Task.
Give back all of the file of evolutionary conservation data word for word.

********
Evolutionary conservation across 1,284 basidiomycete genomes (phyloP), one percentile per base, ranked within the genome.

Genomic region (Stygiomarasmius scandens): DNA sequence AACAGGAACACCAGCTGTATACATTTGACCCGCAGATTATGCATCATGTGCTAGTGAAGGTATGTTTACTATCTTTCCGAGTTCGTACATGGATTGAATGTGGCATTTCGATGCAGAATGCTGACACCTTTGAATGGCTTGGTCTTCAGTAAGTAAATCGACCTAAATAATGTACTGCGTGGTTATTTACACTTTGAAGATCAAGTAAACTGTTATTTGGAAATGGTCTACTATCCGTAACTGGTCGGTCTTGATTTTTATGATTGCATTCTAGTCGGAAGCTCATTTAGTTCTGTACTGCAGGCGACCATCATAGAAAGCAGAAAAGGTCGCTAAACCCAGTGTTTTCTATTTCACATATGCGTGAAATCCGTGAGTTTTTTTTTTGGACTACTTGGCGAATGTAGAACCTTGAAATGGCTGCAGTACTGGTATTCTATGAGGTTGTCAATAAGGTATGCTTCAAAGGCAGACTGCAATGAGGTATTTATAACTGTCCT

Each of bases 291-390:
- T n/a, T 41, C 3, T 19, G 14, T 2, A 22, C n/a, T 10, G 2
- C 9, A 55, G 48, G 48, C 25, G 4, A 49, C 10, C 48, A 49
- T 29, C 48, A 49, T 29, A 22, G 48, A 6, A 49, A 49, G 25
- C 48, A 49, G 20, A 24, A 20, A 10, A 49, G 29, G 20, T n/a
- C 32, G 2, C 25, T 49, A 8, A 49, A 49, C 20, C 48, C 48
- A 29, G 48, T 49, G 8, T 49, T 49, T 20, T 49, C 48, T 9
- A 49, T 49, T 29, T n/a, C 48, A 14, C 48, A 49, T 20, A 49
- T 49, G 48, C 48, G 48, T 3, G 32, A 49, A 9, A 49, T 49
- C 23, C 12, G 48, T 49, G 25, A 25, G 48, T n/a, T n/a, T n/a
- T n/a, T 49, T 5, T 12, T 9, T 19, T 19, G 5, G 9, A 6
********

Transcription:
Evolutionary conservation across 1,284 basidiomycete genomes (phyloP), one percentile per base, ranked within the genome.

Genomic region (Stygiomarasmius scandens): DNA sequence AACAGGAACACCAGCTGTATACATTTGACCCGCAGATTATGCATCATGTGCTAGTGAAGGTATGTTTACTATCTTTCCGAGTTCGTACATGGATTGAATGTGGCATTTCGATGCAGAATGCTGACACCTTTGAATGGCTTGGTCTTCAGTAAGTAAATCGACCTAAATAATGTACTGCGTGGTTATTTACACTTTGAAGATCAAGTAAACTGTTATTTGGAAATGGTCTACTATCCGTAACTGGTCGGTCTTGATTTTTATGATTGCATTCTAGTCGGAAGCTCATTTAGTTCTGTACTGCAGGCGACCATCATAGAAAGCAGAAAAGGTCGCTAAACCCAGTGTTTTCTATTTCACATATGCGTGAAATCCGTGAGTTTTTTTTTTGGACTACTTGGCGAATGTAGAACCTTGAAATGGCTGCAGTACTGGTATTCTATGAGGTTGTCAATAAGGTATGCTTCAAAGGCAGACTGCAATGAGGTATTTATAACTGTCCT

Each of bases 291-390:
- T n/a, T 41, C 3, T 19, G 14, T 2, A 22, C n/a, T 10, G 2
- C 9, A 55, G 48, G 48, C 25, G 4, A 49, C 10, C 48, A 49
- T 29, C 48, A 49, T 29, A 22, G 48, A 6, A 49, A 49, G 25
- C 48, A 49, G 20, A 24, A 20, A 10, A 49, G 29, G 20, T n/a
- C 32, G 2, C 25, T 49, A 8, A 49, A 49, C 20, C 48, C 48
- A 29, G 48, T 49, G 8, T 49, T 49, T 20, T 49, C 48, T 9
- A 49, T 49, T 29, T n/a, C 48, A 14, C 48, A 49, T 20, A 49
- T 49, G 48, C 48, G 48, T 3, G 32, A 49, A 9, A 49, T 49
- C 23, C 12, G 48, T 49, G 25, A 25, G 48, T n/a, T n/a, T n/a
- T n/a, T 49, T 5, T 12, T 9, T 19, T 19, G 5, G 9, A 6